Last year, at a Parade of Homes event in Happy Valley, Ore., I met a woman named Katie. Katie was there to speak to the group about a program she started in 2016 that was suddenly facing rapid growth. About 10 feet away from where she stood was a play house built by participants from Katie’s program – 8- to 14-year-old girls.
Women in Construction week was March 4-10, 2018. On Twitter, if you look at #womeninconstruction, you’ll find several organizations talking about why they want to see more women in the trades. Katie Hughes started Girls Build because she learned how to repair and build things as a child and wanted to pass that information on to other young women. I can no longer count how many times I’ve heard “we would love to have more women in the trades” from employers I work with.
When people think about having women in the trades, many people think of World War II and the women that filled in at manufacturers while men were fighting in the war. Women have been involved in the trades for a lot longer than that, though. Women have frequently made up the majority of employees at clothing manufacturers since the late 1800s. When we think about trades, though, we often think about construction, and seeing women there seems new.
In construction, only 18 percent of the population identifies as female, compared to 52 percent for all other industries (Source: EMSI). Why is that, you might wonder. After all, more than 50 percent of the population is female, and they hold jobs in other high-paying sectors. So, why not construction?
The interesting thing about answering this question is that it depends on whom you ask. Some people who currently or have previously worked in construction will tell you that women don’t work in construction because they can’t – the physical labor and the jobsite culture make for a place where women can’t or won’t be successful.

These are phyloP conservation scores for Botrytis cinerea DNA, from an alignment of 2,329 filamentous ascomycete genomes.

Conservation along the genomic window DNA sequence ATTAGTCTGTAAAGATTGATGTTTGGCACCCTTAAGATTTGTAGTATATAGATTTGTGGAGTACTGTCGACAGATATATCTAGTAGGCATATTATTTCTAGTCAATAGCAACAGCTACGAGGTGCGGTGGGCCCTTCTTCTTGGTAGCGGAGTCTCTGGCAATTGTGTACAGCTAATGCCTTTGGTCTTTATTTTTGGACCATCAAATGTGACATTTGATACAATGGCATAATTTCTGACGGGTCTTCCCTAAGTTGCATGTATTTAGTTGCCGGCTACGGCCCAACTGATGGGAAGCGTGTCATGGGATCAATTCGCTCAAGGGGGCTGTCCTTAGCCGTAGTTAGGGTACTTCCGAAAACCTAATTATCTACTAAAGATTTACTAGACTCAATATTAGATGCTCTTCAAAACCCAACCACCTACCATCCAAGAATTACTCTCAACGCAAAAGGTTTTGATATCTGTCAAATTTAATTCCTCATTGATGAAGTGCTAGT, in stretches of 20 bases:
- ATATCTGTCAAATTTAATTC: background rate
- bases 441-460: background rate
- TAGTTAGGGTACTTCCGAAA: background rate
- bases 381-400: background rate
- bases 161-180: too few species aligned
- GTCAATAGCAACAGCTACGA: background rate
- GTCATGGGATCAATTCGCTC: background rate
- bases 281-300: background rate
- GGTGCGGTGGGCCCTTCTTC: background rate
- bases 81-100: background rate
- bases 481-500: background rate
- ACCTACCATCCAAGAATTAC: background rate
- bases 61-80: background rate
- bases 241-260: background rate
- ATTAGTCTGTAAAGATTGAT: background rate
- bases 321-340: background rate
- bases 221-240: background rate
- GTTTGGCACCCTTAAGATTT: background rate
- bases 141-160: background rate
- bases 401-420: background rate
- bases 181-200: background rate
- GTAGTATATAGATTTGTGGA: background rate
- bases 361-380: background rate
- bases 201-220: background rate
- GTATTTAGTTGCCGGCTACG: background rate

However, if you talk to women who have worked in the industry, or some of the men who have worked on a jobsite with women, you hear a different story. Women have found success in the construction industry in just as many ways as men. Sometimes they’re lifting heavy items, or operating equipment, or repairing or building something. Sometimes they’re teaching or recruiting. I’ve met women who own or are co-running companies or industry associations, or who are the first person new applicants meet when they want to join a construction company or a union.
I believe that while the number of women in construction might be small, it isn’t because they don’t want to be there or can’t be successful, it’s because they don’t know. When I was in school, I didn’t really understand the trades. My dad worked construction occasionally when he was between jobs, and I thought that’s what it was – a between-jobs kind of job. Working in the trades was never something I considered, either as a woman or a person considering my next step, because I didn’t understand that it was a long-term opportunity. That being an electrician or a laborer or a carpenter was a feasible option for a successful career – and a feasible option for a woman.
When I met Katie, the thing I was most impressed with was that she took something she had learned as a child, understood how important it was and developed a way to pass it on to other young women. Construction has long been an industry where your connection to the industry comes from your father, or uncle, or friend – and while that’s changing, I don’t believe it has to entirely. What I do believe is that getting anyone involved in construction means having honest conversations about why construction is a viable industry. It means accepting women into the industry with open arms, and not assuming they can’t do the job. Getting women involved in construction means highlighting the women who are already in the industry so that women can see themselves in the positions.
Here’s my challenge to you – if you’re reading this (whether you’re in construction or not), find a way to highlight a woman you work with this week. Talk about what that woman has changed about your company or the way you do your work (or has changed about you personally). Show people that, even if your industry doesn’t seem like one a woman would excel in, a woman has made a difference in your workplace. Mentor and encourage the women in your workplace.
A Morgan Stanley report, “A Framework for Gender Diversity in the Workplace,” says more gender diversity can translate to increased productivity, greater innovation, better decision-making, and higher employee retention and satisfaction. These are all good reasons to encourage more women to consider jobs in construction.
Melissa Boles, Industry Initiatives Manager at Workforce Southwest Washington, helps business leaders in construction and health care identify solutions for their workforce development challenges. Reach her at email@example.com or (360) 567-3185.